This week, the world's largest computer maker unveiled three new Pocket PC devices, the first such devices to run the most recent release of Microsoft's PDA OS. Dell's new Axim X30 Pocket PC line runs Windows Mobile 2003 Second Edition (SE), but that's not the only unique thing about these machines: Two of the models offer both Wi-Fi (the 802.11 wireless standard) and Bluetooth capabilities at unheard-of lowball prices. For price-conscious Dell, these machines are a logical extension of the company's standard pricing policy, but the Axim X30's effects will likely reverberate around the PDA community for weeks to come.
The base Axim X30 starts at just $199 and features a 312MHz Intel XScale processor, 32MB of RAM, and 32MB of ROM. But for just $50 more you can get an Axim X30 model with integrated 802.11b Wi-Fi and Bluetooth wireless capabilities, 64MB of RAM, and 64MB of ROM. The high-end Axim X30 model features a market-leading 624MHz XScale processor, plus the midrange model's wireless capabilities, and retails for $349--a far cry from the $600 to $700 most PDA makers' high-end machines cost. All Axim X30 devices include 3.5" TFT color displays, Secure Digital (SD) expansion capabilities, navigation button and scroll wheel inputs, and removable batteries with optional high-capacity replacement batteries.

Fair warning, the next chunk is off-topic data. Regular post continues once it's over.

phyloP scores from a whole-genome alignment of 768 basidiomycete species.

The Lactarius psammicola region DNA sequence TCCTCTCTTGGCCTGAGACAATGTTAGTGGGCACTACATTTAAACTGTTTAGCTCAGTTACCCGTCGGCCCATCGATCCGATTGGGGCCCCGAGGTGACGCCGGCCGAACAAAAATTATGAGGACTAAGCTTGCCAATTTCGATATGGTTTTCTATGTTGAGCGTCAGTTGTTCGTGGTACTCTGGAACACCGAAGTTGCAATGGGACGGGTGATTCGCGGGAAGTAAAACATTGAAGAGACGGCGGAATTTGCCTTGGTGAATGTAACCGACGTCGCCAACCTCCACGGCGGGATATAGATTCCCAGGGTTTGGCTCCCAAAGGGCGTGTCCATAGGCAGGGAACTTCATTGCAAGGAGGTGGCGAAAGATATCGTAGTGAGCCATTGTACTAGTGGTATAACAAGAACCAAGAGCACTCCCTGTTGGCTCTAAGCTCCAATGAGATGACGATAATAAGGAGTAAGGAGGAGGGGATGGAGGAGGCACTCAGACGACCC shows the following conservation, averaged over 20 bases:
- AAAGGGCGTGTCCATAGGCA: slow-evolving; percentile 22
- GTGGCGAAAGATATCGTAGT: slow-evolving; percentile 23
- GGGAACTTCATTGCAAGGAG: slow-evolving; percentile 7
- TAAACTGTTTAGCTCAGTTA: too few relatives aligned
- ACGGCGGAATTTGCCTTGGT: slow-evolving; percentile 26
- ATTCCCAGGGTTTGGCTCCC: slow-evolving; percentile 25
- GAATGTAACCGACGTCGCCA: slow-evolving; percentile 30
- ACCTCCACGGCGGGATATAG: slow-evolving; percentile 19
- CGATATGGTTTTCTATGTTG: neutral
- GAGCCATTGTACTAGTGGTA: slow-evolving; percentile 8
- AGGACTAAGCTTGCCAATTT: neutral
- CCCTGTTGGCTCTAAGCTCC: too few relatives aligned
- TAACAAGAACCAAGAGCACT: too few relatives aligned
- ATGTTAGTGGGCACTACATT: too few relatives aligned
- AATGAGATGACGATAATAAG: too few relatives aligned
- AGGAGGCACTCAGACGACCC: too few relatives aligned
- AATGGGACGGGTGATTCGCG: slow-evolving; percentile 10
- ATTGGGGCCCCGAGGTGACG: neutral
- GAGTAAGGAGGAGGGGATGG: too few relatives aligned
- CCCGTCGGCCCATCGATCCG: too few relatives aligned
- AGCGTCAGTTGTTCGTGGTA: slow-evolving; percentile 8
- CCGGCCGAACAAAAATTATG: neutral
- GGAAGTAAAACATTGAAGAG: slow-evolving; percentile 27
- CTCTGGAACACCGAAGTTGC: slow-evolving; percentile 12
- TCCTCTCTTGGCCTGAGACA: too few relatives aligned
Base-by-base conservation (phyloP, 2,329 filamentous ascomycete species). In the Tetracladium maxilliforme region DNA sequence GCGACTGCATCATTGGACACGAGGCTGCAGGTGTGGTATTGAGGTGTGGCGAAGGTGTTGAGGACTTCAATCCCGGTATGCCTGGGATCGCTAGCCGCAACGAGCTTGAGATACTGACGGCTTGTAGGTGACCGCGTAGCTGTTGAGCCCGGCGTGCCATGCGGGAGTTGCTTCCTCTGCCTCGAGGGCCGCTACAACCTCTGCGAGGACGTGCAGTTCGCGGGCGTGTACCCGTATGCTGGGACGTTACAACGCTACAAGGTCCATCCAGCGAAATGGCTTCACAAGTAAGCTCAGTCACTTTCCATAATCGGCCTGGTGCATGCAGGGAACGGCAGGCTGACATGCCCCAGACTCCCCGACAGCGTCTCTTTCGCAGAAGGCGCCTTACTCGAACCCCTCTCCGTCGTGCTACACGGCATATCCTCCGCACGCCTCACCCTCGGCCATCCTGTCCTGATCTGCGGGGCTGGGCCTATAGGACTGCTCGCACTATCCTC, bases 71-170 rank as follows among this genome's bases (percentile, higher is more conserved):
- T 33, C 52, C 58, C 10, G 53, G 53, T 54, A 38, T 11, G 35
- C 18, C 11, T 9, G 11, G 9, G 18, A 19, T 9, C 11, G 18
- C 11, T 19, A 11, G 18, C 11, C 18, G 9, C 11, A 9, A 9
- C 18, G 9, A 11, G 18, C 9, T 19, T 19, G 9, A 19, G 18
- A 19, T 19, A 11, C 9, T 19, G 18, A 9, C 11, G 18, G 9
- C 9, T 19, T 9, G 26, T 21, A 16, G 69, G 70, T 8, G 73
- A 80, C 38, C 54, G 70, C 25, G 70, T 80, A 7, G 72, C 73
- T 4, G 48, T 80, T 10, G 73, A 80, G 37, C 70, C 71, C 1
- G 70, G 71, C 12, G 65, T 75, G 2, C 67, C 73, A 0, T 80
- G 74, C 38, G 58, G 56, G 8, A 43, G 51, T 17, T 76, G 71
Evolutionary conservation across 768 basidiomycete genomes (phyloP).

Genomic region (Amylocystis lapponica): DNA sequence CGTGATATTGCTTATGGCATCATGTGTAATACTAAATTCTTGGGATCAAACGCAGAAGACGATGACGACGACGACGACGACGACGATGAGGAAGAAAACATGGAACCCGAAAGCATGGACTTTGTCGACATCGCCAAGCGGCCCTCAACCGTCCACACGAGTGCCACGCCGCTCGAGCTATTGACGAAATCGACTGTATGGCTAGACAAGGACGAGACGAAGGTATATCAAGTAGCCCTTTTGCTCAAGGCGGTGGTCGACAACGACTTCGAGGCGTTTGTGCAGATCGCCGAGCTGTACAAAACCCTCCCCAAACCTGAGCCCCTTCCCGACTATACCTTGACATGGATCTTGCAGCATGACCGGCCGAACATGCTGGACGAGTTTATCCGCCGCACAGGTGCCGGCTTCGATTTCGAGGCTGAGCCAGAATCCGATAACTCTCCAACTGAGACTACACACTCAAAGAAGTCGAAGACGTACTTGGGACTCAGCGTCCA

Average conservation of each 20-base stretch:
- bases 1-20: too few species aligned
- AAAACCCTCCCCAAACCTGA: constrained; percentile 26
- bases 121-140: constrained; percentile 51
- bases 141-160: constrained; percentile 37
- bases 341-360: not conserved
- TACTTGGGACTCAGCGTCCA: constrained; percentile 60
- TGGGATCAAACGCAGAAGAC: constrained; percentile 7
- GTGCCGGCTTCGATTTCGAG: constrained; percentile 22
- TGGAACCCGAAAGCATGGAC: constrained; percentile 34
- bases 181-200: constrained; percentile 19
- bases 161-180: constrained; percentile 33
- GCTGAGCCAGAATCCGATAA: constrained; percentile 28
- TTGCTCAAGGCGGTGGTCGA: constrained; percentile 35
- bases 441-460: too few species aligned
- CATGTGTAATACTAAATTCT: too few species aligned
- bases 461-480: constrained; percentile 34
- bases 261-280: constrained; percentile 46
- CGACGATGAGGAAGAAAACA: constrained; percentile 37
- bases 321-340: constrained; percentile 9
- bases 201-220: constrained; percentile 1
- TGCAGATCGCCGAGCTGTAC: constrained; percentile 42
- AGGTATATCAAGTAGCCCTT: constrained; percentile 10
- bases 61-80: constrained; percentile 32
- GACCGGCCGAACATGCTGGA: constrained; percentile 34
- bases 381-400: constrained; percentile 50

Dell's pricing strategy, which is adapted from its successful run in the PC world, is a phenomenal boon to customers who are used to paying much higher prices for PDAs with comparable features. For example, palmOne doesn't offer a truly competitive product, and its $399 Tungsten T3 has integrated Bluetooth but not Wi-Fi. And HP's least-expensive device with integrated Wi-Fi/Bluetooth costs $449.
In related news, Dell will soon unveil a new line of printers, making more inroads into new markets with its PC pricing model. Dell's printers have done phenomenally well in their first year on the market, securing the company a small portion of the $160 billion worldwide printer market. But although most of Dell's sales have come from low-end inkjet printers, its upcoming printers will more directly target HP's corporate printing juggernaut, according to sources. Dell isn't providing any details about the new printers but admits that it will be some time before the company can fully round out its product line with color laser and multifunction printers. Currently, Dell partners with companies such as Eastman Kodak, Fuji Xerox, Lexmark, and SAMSUNG for its printer hardware.